A metropolis of rain, late-night jazz and T.S. Eliot
“The words and sentences are suddenly there and I have to write them down immediately,” says Averick, who published a collection of poems in May called “Metropolis.”
In the 127-page volume, Averick returns to three themes in his poems - nature, indifference and love.
The images of nature that Averick describes all depict moments of consciousness, i.e. when we are fully attentive about what goes on around us.
In contrast, the indifference that Averick writes about is when that feeling is lost and we walk around without feeling anything.
The love Averick writes about is when you feel distance in a relationship, when one of you is not really conscious and it feels like the person is not really there.
“You have to stay attentive,” Averick says. “Otherwise you lose your spirit of life.”
A Dane from Copenhagen, Averick came to Korea in 1994 to study Korean. He started composing poetry three years later, but not in his native tongue, Danish, or Korean.
English came more naturally as a channel for composition, he says.
Averick’s currently studying for a Ph.D. in English Literature at Sogang University, where he met fellow poet Kim Seong-hyeon, who contributed poems in Korean to Metropolis.
Averick, who is currently working on an extended prose poem, considers poetry an elusive beast. Even though he believes there is no clear definition of poetry, he believes that to be a good poet, you need a solid philosophy underpinning your work.
“I am not quite there yet,” he says. “But I think poetry should be a challenge, an exercise for the brain.”
To him, contemporary poetry isn’t intellectual enough. Aevrick looks for poetry that takes time to read and understand. Poetry shouldn’t be easy, basically, and he is perhaps more interested in the intellectual aspects of verse.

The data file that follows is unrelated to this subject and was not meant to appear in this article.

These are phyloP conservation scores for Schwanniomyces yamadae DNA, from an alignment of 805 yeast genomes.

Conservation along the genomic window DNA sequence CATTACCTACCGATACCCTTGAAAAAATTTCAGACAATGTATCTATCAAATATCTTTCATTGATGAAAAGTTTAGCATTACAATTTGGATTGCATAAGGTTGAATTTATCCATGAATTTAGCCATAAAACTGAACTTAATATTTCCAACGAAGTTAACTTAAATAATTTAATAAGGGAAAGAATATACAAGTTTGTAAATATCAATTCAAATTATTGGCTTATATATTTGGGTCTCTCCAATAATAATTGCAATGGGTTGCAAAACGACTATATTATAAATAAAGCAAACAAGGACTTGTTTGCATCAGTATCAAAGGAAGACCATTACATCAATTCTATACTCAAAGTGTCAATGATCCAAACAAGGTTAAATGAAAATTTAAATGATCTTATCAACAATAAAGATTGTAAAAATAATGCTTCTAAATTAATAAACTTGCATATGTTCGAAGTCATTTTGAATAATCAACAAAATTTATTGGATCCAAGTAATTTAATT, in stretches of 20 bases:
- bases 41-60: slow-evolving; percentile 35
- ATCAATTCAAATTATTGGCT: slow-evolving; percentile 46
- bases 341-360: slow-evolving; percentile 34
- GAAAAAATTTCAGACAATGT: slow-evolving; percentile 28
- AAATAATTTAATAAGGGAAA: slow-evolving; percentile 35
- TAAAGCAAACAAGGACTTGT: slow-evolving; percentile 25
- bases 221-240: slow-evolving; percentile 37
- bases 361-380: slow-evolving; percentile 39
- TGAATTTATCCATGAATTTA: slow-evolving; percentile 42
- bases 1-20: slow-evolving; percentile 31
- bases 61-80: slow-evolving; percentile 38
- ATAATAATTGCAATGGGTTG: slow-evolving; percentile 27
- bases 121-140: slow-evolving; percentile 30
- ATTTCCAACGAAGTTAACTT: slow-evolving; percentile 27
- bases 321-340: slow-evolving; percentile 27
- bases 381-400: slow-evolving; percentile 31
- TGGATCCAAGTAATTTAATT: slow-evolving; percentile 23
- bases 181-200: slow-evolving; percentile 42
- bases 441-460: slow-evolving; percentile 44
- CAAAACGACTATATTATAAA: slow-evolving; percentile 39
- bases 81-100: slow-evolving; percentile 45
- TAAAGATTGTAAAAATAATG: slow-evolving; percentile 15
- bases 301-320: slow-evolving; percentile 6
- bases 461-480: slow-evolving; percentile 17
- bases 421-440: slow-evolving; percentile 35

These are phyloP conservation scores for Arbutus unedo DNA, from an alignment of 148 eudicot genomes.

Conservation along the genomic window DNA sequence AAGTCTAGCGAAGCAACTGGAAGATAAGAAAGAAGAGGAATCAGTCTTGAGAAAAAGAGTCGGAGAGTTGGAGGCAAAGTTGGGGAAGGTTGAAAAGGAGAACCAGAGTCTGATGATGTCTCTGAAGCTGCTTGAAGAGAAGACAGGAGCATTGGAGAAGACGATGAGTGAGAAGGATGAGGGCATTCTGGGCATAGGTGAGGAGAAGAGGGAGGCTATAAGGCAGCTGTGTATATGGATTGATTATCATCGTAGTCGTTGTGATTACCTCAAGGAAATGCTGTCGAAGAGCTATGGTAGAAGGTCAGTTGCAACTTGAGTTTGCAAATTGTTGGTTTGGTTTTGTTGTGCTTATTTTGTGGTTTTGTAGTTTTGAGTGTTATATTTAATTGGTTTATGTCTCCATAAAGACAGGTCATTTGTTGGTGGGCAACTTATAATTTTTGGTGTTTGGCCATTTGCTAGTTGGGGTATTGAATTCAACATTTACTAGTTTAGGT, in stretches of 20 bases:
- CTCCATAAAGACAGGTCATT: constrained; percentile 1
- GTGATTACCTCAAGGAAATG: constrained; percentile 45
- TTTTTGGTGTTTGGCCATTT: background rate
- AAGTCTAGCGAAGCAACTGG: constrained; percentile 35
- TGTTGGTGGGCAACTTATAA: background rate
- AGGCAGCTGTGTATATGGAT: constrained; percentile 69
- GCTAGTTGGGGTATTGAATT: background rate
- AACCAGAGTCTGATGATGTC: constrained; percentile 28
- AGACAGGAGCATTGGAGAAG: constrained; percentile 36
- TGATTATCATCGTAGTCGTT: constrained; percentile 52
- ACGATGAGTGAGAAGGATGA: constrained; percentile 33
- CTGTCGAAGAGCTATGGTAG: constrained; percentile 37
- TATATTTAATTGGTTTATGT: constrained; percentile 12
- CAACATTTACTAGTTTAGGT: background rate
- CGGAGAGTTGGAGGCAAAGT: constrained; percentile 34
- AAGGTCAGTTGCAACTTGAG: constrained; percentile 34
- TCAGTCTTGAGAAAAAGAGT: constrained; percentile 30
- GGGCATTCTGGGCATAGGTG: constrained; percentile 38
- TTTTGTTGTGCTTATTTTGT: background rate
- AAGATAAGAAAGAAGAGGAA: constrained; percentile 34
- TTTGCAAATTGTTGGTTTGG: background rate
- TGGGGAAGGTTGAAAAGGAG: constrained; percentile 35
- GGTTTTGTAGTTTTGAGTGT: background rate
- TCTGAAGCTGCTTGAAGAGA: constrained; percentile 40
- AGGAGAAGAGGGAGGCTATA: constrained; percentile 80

He cites T.S. Eliot as an influence, as well as other less-than-easy poets to decipher, namely Wallace Stevens, e.e. Cummings and Richard Hugo.
When Averick writes, he doesn’t simply want to tell his readers about an idea.
Instead, he wants to write words and sentences that provoke feelings that eventually lead them to the his ideas.
Referring to an untitled poem in the collection, he says, “I wrote [the poem] out of association to emotion again associated to imagery evocated by the sound of a trumpet.
I like listening to jazz late at night. This particular night I heard a melancholic trumpet. I’d heard the song before and it always reminded me of rain and wet streets, a little like singing in the rain but with a melancholic feel to it, dark and empty streets like the feeling you get from reading Eliot’s ‘Preludes.’”
Eliot’s influence is clear in the poem “consciousness” from the collection, a poem in which Avrick says he tries to evoke emotion through the intellect:
“dusk fading its silvery threads into/ a consciousness upon which/ much depends./ here in the valley/flowers bloom but lycidas is dead./ I remember what you said last night/about your friend’s old bathrobe/today we go hunting for a replica.”
Since last year, Avrick has run the Web site Poetryafterhours (www.poetryafterhours.com), a network for poets linking their peers’ Web sites and blogs.
“I just want to meet other poets and keep in touch, learn, share,” he said
Metropolis costs 6,000 won ($5.55) and is available online through Kyobo Book Center.
By Ida Grandas Contributing Writer[email@example.com]
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